Manitoba Government Provides Cash for Processing Culled Breeding Swine

by 5m Editor
24 April 2008, at 7:13am

CANADA - Manitoba's agriculture minister has announced her province will help cover the cost of processing the pork from hogs slaughtered as part of the Federal Cull Breeding Swine Program, writes Bruce Cochrane.

The 50 million dollar Federal Cull Breeding Swine Program, launched earlier this month, offers swine producers 225 dollars for each breeding animal culled.

Although meat from the culled animals may not end up in the commercial distribution chain, it can be diverted to Canada's food banks.

Yesterday Manitoba announced it will provide 500 thousand dollars to cover the cost of processing some of that meat.

Agriculture Minister Rosann Wowchuk says the effort will take some coordination among the farmers, the food bank, the processors and she's hoping others will come to the table to help further the effort.

Rosann Wowchuk-Manitoba Agriculture Minister

Winnipeg Harvest will take the lead on this .

We have been in discussion with processors and now Winnipeg Harvest will try to get other businesses on board because as well as processors there is trucking and other things that come into play here.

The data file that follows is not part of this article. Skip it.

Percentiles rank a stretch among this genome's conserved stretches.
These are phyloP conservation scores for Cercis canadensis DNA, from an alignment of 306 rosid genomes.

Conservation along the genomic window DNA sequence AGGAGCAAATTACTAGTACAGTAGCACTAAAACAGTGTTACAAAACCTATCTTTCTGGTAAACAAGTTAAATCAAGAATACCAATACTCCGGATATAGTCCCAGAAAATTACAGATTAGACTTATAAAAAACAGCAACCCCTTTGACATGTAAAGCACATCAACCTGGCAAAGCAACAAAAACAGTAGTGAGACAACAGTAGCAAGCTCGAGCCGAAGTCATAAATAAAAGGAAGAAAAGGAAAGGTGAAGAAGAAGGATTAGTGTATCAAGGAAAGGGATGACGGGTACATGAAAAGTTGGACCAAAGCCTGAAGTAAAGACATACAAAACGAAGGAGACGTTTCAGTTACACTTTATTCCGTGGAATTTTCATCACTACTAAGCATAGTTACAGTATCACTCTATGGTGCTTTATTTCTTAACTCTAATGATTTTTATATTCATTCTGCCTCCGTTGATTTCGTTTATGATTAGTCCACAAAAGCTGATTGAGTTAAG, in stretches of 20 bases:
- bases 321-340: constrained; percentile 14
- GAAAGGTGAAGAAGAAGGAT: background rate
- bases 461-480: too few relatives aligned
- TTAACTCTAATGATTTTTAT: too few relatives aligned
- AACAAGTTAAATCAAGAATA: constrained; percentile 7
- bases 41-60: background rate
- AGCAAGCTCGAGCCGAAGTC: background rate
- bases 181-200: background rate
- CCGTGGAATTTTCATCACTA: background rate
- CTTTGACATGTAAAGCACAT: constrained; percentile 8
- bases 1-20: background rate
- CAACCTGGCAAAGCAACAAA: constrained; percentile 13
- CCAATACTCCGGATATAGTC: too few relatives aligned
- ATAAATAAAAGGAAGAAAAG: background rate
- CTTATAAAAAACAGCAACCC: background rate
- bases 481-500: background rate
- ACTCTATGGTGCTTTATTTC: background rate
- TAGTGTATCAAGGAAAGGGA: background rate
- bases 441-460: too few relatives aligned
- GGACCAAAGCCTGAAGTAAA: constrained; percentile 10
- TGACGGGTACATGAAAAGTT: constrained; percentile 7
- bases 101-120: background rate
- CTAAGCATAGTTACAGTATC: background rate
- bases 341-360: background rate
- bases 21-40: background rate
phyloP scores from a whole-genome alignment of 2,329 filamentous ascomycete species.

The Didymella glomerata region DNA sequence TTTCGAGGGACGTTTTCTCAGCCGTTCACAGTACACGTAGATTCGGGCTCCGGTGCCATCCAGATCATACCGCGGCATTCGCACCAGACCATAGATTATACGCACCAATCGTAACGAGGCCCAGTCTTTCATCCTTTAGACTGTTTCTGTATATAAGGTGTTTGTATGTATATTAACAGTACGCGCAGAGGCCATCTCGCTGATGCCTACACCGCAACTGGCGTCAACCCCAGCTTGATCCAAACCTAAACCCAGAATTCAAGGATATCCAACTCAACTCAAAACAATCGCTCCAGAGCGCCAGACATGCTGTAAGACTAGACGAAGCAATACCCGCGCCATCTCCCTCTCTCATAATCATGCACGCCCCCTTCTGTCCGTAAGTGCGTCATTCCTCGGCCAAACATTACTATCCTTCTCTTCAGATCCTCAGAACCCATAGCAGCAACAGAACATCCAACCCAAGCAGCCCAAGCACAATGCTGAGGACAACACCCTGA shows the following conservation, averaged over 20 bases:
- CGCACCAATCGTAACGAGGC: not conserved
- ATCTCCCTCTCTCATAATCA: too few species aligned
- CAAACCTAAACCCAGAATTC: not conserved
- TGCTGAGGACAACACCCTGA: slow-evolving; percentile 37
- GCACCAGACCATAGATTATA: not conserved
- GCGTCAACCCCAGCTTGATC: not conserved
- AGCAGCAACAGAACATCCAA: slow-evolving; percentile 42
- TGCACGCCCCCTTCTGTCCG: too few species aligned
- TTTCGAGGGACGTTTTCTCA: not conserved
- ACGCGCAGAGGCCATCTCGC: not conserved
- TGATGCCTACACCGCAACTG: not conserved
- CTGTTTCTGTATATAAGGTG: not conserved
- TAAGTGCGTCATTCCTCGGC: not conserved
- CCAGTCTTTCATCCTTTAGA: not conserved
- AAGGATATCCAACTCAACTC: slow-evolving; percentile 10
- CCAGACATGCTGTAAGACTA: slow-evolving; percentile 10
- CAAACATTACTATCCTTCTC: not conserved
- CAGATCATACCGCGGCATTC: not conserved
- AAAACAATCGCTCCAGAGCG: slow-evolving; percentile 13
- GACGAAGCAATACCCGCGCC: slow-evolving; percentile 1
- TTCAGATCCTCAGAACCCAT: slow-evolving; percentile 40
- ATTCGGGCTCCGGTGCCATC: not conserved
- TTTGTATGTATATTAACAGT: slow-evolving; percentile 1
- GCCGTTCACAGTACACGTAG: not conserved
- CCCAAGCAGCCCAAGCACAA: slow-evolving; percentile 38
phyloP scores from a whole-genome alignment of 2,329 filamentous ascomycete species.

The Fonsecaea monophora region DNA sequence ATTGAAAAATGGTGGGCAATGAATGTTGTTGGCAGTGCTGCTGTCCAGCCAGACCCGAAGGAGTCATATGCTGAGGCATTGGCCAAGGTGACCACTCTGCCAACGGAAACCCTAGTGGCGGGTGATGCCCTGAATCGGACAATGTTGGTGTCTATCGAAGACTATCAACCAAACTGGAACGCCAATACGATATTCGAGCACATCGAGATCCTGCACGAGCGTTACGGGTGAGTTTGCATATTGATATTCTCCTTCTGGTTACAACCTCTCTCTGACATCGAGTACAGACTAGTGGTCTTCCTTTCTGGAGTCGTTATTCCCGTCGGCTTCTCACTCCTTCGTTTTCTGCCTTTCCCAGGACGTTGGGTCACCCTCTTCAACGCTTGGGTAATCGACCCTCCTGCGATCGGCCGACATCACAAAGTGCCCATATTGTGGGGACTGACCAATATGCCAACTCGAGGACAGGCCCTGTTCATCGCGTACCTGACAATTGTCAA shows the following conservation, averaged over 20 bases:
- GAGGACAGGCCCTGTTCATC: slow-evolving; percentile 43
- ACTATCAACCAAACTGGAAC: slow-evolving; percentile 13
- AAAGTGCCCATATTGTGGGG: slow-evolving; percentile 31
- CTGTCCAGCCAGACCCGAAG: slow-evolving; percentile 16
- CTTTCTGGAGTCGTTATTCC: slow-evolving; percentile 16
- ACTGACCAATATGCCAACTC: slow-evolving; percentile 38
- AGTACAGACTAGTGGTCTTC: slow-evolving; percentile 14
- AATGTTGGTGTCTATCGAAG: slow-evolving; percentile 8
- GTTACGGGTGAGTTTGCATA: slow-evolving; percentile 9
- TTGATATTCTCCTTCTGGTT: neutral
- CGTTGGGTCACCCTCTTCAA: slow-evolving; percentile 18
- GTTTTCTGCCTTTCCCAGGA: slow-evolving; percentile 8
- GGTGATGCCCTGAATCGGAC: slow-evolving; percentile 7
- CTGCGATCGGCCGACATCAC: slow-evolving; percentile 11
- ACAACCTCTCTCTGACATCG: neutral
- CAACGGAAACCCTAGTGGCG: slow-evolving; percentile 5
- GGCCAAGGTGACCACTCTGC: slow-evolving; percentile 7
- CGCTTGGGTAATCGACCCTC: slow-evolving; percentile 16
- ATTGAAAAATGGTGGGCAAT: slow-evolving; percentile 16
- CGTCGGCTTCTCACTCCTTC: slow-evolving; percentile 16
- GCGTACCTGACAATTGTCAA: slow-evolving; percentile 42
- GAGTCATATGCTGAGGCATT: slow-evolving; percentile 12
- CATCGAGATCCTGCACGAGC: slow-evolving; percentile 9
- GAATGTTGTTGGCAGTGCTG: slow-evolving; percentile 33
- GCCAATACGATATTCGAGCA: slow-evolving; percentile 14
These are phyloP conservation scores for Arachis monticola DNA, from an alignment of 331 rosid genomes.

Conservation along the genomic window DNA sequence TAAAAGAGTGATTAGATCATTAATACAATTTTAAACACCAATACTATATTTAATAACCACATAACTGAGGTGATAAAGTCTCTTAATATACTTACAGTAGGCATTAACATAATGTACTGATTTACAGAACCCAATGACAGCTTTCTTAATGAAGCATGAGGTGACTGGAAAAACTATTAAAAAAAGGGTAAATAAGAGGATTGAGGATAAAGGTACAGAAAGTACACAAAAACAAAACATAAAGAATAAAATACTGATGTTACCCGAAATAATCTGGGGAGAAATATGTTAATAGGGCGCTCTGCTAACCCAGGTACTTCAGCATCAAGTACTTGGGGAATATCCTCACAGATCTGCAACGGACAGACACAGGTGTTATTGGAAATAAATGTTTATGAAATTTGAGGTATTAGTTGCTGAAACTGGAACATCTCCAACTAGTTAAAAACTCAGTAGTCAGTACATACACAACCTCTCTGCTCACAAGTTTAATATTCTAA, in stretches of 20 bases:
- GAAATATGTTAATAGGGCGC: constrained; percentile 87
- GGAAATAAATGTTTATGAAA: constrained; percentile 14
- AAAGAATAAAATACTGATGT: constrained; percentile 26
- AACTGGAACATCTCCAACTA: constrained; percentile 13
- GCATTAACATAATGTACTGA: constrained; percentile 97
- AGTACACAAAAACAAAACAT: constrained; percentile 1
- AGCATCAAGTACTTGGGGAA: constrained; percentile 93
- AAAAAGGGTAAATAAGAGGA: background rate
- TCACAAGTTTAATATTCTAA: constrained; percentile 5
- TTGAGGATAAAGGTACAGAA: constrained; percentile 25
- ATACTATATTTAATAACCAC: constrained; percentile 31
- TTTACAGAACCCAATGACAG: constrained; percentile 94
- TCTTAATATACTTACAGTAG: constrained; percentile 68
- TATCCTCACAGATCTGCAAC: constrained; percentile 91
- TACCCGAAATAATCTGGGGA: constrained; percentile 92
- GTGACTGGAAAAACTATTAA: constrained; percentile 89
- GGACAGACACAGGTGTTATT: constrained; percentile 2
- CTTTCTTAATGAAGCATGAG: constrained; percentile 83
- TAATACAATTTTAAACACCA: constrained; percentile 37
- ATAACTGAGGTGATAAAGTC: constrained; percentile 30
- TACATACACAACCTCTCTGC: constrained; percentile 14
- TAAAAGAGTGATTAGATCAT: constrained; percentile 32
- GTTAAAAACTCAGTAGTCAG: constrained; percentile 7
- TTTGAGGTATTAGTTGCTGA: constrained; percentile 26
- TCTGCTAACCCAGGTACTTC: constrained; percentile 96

We have to move the product.

We were told by the Winnipeg Chamber of Commerce that they would help to get some of their members come on board and make some contributions to this so we're hopeful that this money will stimulate some additional donations by other people.

Winnipeg Harvest has been talking to the Mennonite Central Committee to look at whether some of this product can be canned so there's a wide variety of people involved and I think this is a very good news story.

The pork industry is being helped out because their numbers will be reduced but somebody will benefit from that and that's some of the many families that have to count on food banks for their protein.

Wowchuk notes the funds being made available by the province will actually cover the cost of processing 150 thousand kilograms of pork.

She estimates about five thousand surplus sows will be able to be handled through the program.